Experimental Alzheimer's Drug May Also Fight Aging
An experimental drug aimed at fighting Alzheimer’s also has a number of anti-aging effects in animals, researchers say.
A team of experts from the Salk Institute, in La Jolla, California, expanded upon their previous development of a drug candidate, called J147, which takes a different tack by targeting Alzheimer’s major risk factor–old age. In the new work, the team showed that the drug candidate worked well in a mouse model of aging not typically used in Alzheimer’s research. When these mice were treated with J147, they had better memory and cognition, healthier blood vessels in the brain and other improved physiological features, as detailed November 12, 2015 in the journal Aging.
“Initially, the impetus was to test this drug in a novel animal model that was more similar to 99 percent of Alzheimer’s cases,” says Antonio Currais, the lead author and a member of Professor David Schubert’s Cellular Neurobiology Laboratory at Salk. “We did not predict we’d see this sort of anti-aging effect, but J147 made old mice look like they were young, based upon a number of physiological parameters.”
Alzheimer’s disease is a progressive brain disorder, recently ranked as the third leading cause of death in the United States and affecting more than five million Americans. It is also the most common cause of dementia in older adults, according to the National Institutes of Health. While most drugs developed in the past 20 years target the amyloid plaque deposits in the brain (which are a hallmark of the disease), few have proven effective in the clinic.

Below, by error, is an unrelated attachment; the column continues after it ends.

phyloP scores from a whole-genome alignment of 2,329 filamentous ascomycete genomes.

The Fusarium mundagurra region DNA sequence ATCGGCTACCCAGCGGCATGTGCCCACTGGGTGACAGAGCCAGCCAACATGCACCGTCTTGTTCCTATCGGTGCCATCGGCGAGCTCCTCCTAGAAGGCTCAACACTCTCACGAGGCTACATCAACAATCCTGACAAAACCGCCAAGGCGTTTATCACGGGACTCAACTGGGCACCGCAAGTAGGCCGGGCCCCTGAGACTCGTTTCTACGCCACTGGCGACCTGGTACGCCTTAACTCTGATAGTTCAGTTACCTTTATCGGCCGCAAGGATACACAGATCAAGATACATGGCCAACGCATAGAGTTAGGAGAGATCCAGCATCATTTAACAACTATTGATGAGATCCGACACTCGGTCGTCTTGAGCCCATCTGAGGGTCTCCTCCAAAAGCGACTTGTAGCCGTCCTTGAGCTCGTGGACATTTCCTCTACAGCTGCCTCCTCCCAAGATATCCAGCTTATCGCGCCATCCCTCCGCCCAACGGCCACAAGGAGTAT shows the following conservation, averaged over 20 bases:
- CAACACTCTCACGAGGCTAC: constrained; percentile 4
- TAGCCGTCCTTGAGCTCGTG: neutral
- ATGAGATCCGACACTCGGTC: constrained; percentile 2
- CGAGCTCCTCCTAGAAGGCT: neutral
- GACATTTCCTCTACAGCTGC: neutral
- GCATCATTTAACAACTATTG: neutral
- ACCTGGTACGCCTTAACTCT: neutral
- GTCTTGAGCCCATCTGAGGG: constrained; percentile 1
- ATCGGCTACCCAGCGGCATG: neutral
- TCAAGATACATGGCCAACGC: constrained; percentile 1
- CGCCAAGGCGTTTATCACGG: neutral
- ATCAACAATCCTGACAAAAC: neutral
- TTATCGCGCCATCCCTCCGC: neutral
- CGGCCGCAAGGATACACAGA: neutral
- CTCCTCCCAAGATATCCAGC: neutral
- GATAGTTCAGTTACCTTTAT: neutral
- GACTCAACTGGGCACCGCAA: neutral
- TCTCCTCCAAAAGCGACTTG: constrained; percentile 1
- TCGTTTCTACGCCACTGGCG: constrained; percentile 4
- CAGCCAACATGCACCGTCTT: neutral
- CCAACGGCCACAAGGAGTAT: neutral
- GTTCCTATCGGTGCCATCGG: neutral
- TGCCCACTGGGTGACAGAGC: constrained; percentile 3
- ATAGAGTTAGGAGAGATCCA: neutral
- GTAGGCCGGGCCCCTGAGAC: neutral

“While most drugs developed in the past 20 years target the amyloid plaque deposits in the brain (which are a hallmark of the disease), none have proven effective in the clinic,” says Schubert, senior author of the study.
Several years ago, Schubert and his colleagues began to approach the treatment of the disease from a new angle. Rather than target amyloid, the lab decided to zero in on the major risk factor for the disease–old age. Using cell-based screens against old age-associated brain toxicities, they synthesized J147.
Previously, the team found that J147 could prevent and even reverse memory loss and Alzheimer’s pathology in mice that have a version of the inherited form of Alzheimer’s, the most commonly used mouse model. However, this form of the disease comprises only about 1 percent of Alzheimer’s cases. For everyone else, old age is the primary risk factor, says Schubert. The team wanted to explore the effects of the drug candidate on a breed of mice that age rapidly and experience a version of dementia that more closely resembles the age-related human disorder.